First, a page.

Depending on the day, hour, and minute, Michelle Johnson is either living the dream or enduring a nightmare.
The velvet-voiced soprano, 29, is the latest slated-for-stardom singer to come out of Philadelphia's Academy of Vocal Arts, and was anticipating a relatively light spring schedule to prepare for her first Aida at the Glimmerglass Opera this summer. Then the Opera Company of Philadelphia suddenly needed a replacement soprano for the title role of Puccini's Manon Lescaut. When Johnson opens at the Academy of Music on Friday, she'll be performing an opera she began learning on March 26, less than a month ago.
"I did a couple prayers," she said, somewhat wearily, last week. "I'm still praying. I'm all prayed up."
Praying while playing Manon Lescaut is an exercise in irony: The character is a moral renegade, an 18th-century Frenchwoman who escapes from the convent to lead a picaresque life of intermittent wealth and glamour, only to die, exiled, in the badlands of Louisiana. Johnson grew up in Pearland, Texas, daughter of a Baptist minister. Praying for fallen women may not be all that foreign to her.
In strictly vocal terms, the singing is heavier than the Verdi roles she's used to. The soprano who was originally scheduled, Ermonela Jaho, had successfully navigated Puccini's Madama Butterfly a few seasons ago in Philadelphia but was harder to imagine as Manon Lescaut. The opera was Puccini's first big one — perhaps written at a time when the composer didn't know so much about pacing a major operatic role.
"Opera houses are very scared of this opera," said Opera Company music director Corrado Rovaris. "It's hard to find singers who, by the end of the opera, are still in good shape. … Sometimes they reach the last act completely done."
Johnson's past performances — Verdi's Oberto, Puccini's Suor Angelica, and any number of aria evenings presented by AVA — suggest that she has the vocal goods. Then there's the imprimatur of winning the Metropolitan Opera National Council Auditions in 2011. That's one reason OCP was willing to take a chance on Johnson — and why her teacher, veteran bass-baritone William Stone, has every confidence in her. He had a similar experience back in the 1970s with the premiere of Krzysztof Penderecki's Paradise Lost, when the composer was behind schedule and left him mere days to learn his role.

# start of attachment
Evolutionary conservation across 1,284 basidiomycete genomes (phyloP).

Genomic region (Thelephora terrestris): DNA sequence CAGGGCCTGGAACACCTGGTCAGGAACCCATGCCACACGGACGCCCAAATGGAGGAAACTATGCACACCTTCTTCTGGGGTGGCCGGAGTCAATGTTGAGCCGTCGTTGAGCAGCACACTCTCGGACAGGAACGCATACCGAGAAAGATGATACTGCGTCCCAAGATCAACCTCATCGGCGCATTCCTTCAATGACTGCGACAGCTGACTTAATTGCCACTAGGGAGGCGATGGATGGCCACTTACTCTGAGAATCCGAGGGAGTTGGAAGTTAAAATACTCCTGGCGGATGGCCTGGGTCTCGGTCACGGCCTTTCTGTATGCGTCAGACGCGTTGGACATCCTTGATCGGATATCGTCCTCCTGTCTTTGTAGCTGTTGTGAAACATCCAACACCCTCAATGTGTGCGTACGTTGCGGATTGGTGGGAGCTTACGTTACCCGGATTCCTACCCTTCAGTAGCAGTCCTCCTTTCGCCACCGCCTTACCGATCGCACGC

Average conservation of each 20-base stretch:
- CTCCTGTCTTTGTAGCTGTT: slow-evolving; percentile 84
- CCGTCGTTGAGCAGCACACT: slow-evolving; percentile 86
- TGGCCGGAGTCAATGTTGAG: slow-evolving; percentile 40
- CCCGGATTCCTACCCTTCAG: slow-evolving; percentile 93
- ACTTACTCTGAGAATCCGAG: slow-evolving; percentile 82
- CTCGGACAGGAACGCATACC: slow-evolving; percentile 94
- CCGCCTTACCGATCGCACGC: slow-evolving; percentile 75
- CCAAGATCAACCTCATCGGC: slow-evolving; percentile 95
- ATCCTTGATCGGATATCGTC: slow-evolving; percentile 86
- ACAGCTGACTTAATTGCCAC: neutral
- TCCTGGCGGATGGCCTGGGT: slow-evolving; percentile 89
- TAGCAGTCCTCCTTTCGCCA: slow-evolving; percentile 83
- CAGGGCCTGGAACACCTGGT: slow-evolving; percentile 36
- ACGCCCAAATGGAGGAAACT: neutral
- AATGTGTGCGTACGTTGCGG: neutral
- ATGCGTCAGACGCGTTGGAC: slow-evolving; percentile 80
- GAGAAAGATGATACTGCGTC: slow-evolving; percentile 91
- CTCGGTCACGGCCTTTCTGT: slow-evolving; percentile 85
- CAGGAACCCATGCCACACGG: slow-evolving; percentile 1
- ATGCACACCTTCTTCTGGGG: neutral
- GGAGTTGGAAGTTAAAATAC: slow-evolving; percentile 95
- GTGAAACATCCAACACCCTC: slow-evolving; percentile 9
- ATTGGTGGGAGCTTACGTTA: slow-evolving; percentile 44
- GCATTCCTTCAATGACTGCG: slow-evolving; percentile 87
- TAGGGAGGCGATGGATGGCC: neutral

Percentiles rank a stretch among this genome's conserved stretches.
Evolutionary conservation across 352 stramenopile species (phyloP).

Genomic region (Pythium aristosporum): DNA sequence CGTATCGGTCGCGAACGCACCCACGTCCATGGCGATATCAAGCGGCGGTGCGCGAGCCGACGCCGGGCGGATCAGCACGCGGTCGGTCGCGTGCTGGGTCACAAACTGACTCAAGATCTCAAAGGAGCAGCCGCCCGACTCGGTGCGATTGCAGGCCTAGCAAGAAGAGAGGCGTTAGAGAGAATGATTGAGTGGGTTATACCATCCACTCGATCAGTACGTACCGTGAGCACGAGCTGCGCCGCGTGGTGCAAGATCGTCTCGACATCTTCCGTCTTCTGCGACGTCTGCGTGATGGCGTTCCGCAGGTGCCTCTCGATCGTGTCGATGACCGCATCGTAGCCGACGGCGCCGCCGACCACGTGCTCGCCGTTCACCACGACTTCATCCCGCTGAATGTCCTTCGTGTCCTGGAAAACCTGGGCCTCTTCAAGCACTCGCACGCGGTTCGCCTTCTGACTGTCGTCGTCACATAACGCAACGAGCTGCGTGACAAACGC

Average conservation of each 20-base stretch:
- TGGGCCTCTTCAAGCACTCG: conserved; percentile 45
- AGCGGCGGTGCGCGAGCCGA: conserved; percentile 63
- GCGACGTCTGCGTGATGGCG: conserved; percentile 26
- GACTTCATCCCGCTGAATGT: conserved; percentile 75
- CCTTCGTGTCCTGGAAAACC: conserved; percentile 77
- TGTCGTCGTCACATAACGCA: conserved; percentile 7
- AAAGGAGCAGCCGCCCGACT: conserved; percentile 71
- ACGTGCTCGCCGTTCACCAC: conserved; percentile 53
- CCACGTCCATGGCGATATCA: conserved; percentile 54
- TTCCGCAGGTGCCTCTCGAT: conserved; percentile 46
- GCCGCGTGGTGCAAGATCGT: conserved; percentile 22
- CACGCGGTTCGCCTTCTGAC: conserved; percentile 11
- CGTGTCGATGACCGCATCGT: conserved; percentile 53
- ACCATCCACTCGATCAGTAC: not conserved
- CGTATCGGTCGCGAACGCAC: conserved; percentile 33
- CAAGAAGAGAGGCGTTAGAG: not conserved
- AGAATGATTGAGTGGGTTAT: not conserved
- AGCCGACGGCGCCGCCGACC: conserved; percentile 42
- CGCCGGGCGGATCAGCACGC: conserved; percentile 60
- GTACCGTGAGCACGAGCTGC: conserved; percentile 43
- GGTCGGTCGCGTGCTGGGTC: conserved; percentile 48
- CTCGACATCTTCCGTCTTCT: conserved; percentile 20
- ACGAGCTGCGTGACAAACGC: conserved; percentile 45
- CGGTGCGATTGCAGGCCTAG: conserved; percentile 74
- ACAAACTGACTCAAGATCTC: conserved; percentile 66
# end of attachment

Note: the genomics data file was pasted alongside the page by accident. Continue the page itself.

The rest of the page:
But the audience might have been less likely to hear mistakes in Penderecki than it will be in Manon Lescaut. So when Johnson called Stone from Houston, where she was wrapping up an Il Trovatore, he paused before offering advice.
"I thought for a second or two or ten. I was weighing in my mind: Is this a part that she can sing? Yes. Does she have enough time? Yes. Is she going to be in a supportive environment? A big yes. Everybody is buoying her up," he said.
"I said to Michelle, 'Singing careers are made on events like this. If you think you can do it, I certainly think you can do it.' "
"I could've made so many excuses," said Johnson. "But that's not me." Ultimately, her decision was based on faith: The opportunity wouldn't have fallen into her lap if she wasn't able to handle it. That faith seems to have spread to her colleagues. Stage director Michael Cavanaugh knew nothing about Johnson. And now? "I can't say enough wonderful things about her. She's the real thing."